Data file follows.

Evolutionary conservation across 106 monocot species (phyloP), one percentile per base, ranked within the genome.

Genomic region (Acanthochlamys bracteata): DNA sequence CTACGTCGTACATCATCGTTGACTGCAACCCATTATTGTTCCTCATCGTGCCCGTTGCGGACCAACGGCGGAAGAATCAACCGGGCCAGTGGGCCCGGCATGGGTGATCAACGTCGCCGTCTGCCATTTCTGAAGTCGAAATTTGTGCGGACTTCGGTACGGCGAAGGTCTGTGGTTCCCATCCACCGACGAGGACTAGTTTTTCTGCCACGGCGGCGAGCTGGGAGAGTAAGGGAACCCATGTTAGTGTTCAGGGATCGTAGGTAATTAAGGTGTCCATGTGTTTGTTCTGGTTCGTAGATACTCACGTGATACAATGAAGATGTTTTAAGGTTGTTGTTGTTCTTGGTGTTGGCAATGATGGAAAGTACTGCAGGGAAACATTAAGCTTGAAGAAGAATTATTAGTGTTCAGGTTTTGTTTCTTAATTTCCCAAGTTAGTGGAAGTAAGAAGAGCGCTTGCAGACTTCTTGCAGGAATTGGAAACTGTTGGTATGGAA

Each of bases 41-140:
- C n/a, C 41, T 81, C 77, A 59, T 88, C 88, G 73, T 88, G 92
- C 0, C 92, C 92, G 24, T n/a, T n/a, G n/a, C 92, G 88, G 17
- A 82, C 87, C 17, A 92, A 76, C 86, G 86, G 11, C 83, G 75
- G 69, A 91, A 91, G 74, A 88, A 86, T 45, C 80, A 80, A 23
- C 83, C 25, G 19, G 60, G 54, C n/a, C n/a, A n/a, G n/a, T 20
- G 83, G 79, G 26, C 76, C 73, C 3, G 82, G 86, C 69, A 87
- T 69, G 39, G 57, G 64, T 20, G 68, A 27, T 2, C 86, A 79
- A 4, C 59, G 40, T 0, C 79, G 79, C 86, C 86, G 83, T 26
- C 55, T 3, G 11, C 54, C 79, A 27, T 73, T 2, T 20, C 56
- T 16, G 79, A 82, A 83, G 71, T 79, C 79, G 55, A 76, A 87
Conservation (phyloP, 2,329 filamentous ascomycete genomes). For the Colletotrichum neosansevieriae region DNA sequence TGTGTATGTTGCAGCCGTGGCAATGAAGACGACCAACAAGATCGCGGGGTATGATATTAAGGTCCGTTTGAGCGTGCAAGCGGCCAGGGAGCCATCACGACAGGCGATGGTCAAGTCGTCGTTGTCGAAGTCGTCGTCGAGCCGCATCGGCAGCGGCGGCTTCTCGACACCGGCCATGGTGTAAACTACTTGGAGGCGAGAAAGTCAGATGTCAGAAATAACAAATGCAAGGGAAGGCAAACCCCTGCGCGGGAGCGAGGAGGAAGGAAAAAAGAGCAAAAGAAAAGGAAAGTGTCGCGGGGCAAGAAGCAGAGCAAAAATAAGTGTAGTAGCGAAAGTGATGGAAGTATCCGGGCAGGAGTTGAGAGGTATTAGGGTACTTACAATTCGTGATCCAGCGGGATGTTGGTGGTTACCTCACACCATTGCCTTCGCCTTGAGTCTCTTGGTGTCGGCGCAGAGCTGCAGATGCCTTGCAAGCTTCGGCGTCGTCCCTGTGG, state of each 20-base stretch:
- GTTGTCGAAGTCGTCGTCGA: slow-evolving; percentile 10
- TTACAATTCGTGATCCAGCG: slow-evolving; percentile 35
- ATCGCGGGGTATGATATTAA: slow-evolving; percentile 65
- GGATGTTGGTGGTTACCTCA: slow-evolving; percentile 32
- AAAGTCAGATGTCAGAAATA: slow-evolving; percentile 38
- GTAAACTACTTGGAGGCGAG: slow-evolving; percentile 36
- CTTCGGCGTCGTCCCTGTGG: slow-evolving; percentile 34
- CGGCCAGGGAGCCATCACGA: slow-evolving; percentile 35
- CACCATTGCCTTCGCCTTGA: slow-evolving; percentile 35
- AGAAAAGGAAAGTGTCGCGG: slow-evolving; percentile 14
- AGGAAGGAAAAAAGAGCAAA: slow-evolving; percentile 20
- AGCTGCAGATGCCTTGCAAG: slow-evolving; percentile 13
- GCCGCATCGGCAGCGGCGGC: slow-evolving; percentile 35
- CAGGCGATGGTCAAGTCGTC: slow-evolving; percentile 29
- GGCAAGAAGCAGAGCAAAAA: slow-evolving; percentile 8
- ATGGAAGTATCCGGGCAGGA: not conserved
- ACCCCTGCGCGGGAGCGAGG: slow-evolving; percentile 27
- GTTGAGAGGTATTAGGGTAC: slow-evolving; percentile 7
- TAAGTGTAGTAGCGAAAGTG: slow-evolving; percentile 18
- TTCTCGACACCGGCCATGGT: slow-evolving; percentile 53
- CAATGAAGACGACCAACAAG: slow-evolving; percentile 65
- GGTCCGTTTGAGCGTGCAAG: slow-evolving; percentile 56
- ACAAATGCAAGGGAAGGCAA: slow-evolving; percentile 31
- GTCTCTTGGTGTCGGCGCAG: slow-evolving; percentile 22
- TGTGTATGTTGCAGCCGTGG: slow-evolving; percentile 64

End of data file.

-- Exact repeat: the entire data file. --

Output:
Evolutionary conservation across 106 monocot species (phyloP), one percentile per base, ranked within the genome.

Genomic region (Acanthochlamys bracteata): DNA sequence CTACGTCGTACATCATCGTTGACTGCAACCCATTATTGTTCCTCATCGTGCCCGTTGCGGACCAACGGCGGAAGAATCAACCGGGCCAGTGGGCCCGGCATGGGTGATCAACGTCGCCGTCTGCCATTTCTGAAGTCGAAATTTGTGCGGACTTCGGTACGGCGAAGGTCTGTGGTTCCCATCCACCGACGAGGACTAGTTTTTCTGCCACGGCGGCGAGCTGGGAGAGTAAGGGAACCCATGTTAGTGTTCAGGGATCGTAGGTAATTAAGGTGTCCATGTGTTTGTTCTGGTTCGTAGATACTCACGTGATACAATGAAGATGTTTTAAGGTTGTTGTTGTTCTTGGTGTTGGCAATGATGGAAAGTACTGCAGGGAAACATTAAGCTTGAAGAAGAATTATTAGTGTTCAGGTTTTGTTTCTTAATTTCCCAAGTTAGTGGAAGTAAGAAGAGCGCTTGCAGACTTCTTGCAGGAATTGGAAACTGTTGGTATGGAA

Each of bases 41-140:
- C n/a, C 41, T 81, C 77, A 59, T 88, C 88, G 73, T 88, G 92
- C 0, C 92, C 92, G 24, T n/a, T n/a, G n/a, C 92, G 88, G 17
- A 82, C 87, C 17, A 92, A 76, C 86, G 86, G 11, C 83, G 75
- G 69, A 91, A 91, G 74, A 88, A 86, T 45, C 80, A 80, A 23
- C 83, C 25, G 19, G 60, G 54, C n/a, C n/a, A n/a, G n/a, T 20
- G 83, G 79, G 26, C 76, C 73, C 3, G 82, G 86, C 69, A 87
- T 69, G 39, G 57, G 64, T 20, G 68, A 27, T 2, C 86, A 79
- A 4, C 59, G 40, T 0, C 79, G 79, C 86, C 86, G 83, T 26
- C 55, T 3, G 11, C 54, C 79, A 27, T 73, T 2, T 20, C 56
- T 16, G 79, A 82, A 83, G 71, T 79, C 79, G 55, A 76, A 87
Conservation (phyloP, 2,329 filamentous ascomycete genomes). For the Colletotrichum neosansevieriae region DNA sequence TGTGTATGTTGCAGCCGTGGCAATGAAGACGACCAACAAGATCGCGGGGTATGATATTAAGGTCCGTTTGAGCGTGCAAGCGGCCAGGGAGCCATCACGACAGGCGATGGTCAAGTCGTCGTTGTCGAAGTCGTCGTCGAGCCGCATCGGCAGCGGCGGCTTCTCGACACCGGCCATGGTGTAAACTACTTGGAGGCGAGAAAGTCAGATGTCAGAAATAACAAATGCAAGGGAAGGCAAACCCCTGCGCGGGAGCGAGGAGGAAGGAAAAAAGAGCAAAAGAAAAGGAAAGTGTCGCGGGGCAAGAAGCAGAGCAAAAATAAGTGTAGTAGCGAAAGTGATGGAAGTATCCGGGCAGGAGTTGAGAGGTATTAGGGTACTTACAATTCGTGATCCAGCGGGATGTTGGTGGTTACCTCACACCATTGCCTTCGCCTTGAGTCTCTTGGTGTCGGCGCAGAGCTGCAGATGCCTTGCAAGCTTCGGCGTCGTCCCTGTGG, state of each 20-base stretch:
- GTTGTCGAAGTCGTCGTCGA: slow-evolving; percentile 10
- TTACAATTCGTGATCCAGCG: slow-evolving; percentile 35
- ATCGCGGGGTATGATATTAA: slow-evolving; percentile 65
- GGATGTTGGTGGTTACCTCA: slow-evolving; percentile 32
- AAAGTCAGATGTCAGAAATA: slow-evolving; percentile 38
- GTAAACTACTTGGAGGCGAG: slow-evolving; percentile 36
- CTTCGGCGTCGTCCCTGTGG: slow-evolving; percentile 34
- CGGCCAGGGAGCCATCACGA: slow-evolving; percentile 35
- CACCATTGCCTTCGCCTTGA: slow-evolving; percentile 35
- AGAAAAGGAAAGTGTCGCGG: slow-evolving; percentile 14
- AGGAAGGAAAAAAGAGCAAA: slow-evolving; percentile 20
- AGCTGCAGATGCCTTGCAAG: slow-evolving; percentile 13
- GCCGCATCGGCAGCGGCGGC: slow-evolving; percentile 35
- CAGGCGATGGTCAAGTCGTC: slow-evolving; percentile 29
- GGCAAGAAGCAGAGCAAAAA: slow-evolving; percentile 8
- ATGGAAGTATCCGGGCAGGA: not conserved
- ACCCCTGCGCGGGAGCGAGG: slow-evolving; percentile 27
- GTTGAGAGGTATTAGGGTAC: slow-evolving; percentile 7
- TAAGTGTAGTAGCGAAAGTG: slow-evolving; percentile 18
- TTCTCGACACCGGCCATGGT: slow-evolving; percentile 53
- CAATGAAGACGACCAACAAG: slow-evolving; percentile 65
- GGTCCGTTTGAGCGTGCAAG: slow-evolving; percentile 56
- ACAAATGCAAGGGAAGGCAA: slow-evolving; percentile 31
- GTCTCTTGGTGTCGGCGCAG: slow-evolving; percentile 22
- TGTGTATGTTGCAGCCGTGG: slow-evolving; percentile 64